Cultural differences play a significant role in financial planning, especially when it comes to retirement savings. Many immigrants struggle with the concept of locking up their money for the long term, as opposed to enjoying it in the present. Alonso dedicates a considerable amount of time to educating his clients on various investment options, tax planning strategies, and emphasizing the importance of a long-term financial outlook.

Additionally, there is a humorous challenge Alonso faces in explaining to his clients that quality financial advice comes at a cost (meaning paying his fee). Due to the scarcity of financial advisors in their home countries, many clients are unaware that this is Alonso’s profession. 

Once his clients grasp the value of financial planning, they become eager to save more and expand their knowledge in the field. This is especially crucial for those who arrive in the US later in life, as they may not have contributed enough to Social Security to secure substantial benefits. As a result, diligent saving becomes even more essential.

How Working With the Right Advisor Can Help

Alonso recently took on a new client who had been working with a broker. This client had a portfolio of approximately $230K, however her previous broker was charging exorbitant fees, totaling over 3% per year. In many instances, like this one, Alonso has had to reverse the damage caused by previous investments. He explained how it’s not uncommon for his clients to have come from situations where they had been hit with a 5% commission upfront and ongoing 3% annual fees.

By reducing investment costs and fees to just .15%, along with his fee of .7%, Alonso was able to save his client thousands annually that can be redirected towards her savings. Not only was this client lacking in tax planning, but she also wasn’t receiving proper financial advice, causing unnecessary stress and fear around money management. Alonso helped his client craft a personalized spending plan tailored to her lifestyle, a solid investing strategy, and expert strategic planning, all while significantly reducing costs compared to her previous broker.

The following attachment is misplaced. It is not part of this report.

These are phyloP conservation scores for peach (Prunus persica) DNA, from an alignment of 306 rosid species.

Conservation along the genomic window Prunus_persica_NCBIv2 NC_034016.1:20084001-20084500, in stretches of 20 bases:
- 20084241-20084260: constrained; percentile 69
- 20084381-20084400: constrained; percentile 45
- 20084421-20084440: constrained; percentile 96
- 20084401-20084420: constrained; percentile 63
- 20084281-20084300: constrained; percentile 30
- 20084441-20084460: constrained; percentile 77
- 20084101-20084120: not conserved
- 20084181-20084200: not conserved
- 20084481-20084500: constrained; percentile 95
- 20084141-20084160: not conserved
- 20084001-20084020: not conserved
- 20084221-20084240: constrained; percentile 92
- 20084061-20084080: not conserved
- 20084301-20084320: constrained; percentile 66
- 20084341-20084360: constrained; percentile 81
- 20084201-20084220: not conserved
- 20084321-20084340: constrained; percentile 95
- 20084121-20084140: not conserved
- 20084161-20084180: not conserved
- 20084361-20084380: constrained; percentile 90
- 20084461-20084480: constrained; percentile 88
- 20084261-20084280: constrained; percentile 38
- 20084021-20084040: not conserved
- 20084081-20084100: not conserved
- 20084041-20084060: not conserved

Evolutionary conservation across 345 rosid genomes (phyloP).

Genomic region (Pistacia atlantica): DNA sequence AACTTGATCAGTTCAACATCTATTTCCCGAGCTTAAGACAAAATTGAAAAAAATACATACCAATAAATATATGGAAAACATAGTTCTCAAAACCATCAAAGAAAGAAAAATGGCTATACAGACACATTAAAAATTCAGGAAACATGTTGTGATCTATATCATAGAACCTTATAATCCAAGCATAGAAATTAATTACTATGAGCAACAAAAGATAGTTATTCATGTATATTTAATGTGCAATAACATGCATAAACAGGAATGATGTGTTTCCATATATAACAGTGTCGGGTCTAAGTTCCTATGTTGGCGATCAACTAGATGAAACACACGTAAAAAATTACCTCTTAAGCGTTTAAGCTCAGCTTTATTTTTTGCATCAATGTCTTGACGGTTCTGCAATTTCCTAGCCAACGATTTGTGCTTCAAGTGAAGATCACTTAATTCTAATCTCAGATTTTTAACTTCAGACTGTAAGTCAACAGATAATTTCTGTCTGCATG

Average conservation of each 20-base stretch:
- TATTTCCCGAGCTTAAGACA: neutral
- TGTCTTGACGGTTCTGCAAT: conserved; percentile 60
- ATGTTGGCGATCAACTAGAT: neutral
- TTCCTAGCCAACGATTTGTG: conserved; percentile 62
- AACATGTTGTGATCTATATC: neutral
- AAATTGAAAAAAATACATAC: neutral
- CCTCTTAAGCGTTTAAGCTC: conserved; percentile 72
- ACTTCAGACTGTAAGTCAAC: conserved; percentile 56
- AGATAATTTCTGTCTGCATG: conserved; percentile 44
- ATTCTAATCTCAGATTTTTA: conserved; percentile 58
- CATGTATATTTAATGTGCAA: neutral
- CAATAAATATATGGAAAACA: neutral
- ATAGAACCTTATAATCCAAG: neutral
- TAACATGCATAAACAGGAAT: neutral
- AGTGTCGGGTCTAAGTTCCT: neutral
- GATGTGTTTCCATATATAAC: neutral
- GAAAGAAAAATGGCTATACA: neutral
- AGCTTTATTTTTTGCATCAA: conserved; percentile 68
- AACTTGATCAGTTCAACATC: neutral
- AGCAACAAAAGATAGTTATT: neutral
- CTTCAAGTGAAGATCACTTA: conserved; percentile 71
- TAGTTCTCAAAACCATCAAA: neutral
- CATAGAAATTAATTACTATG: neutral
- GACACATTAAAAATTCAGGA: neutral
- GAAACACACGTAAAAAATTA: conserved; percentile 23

CFPs are hard to find in South America and Mexico. Moreover, a mere 2% of CFPs in the US are Hispanic, highlighting a substantial gap in access to quality financial advice for Hispanic immigrants. Advisors like Alonso, who can relate as an immigrant and Latino himself, serve two distinct client groups – immigrants with assets in need of investment guidance, retirement planning, and tax assistance, and individuals seeking a one-time comprehensive financial analysis.

When asked about why he does what he does, Alonso had this to say, “I’m in this business to transform people’s lives”. 

As we wrapped up our conversation, Alonso shared another remarkable success story with me. One of his long standing clients, a former executive and her spouse, had fled Venezuela 15 years ago with just around $900K in assets and no clear plan. Alonso stepped in to manage their investments, strategically diversifying their portfolio. Fast forward to today, and they are retiring with over $3.5 million, feeling financially secure and content.

Alonso is clearly transforming his clients’ financial lives.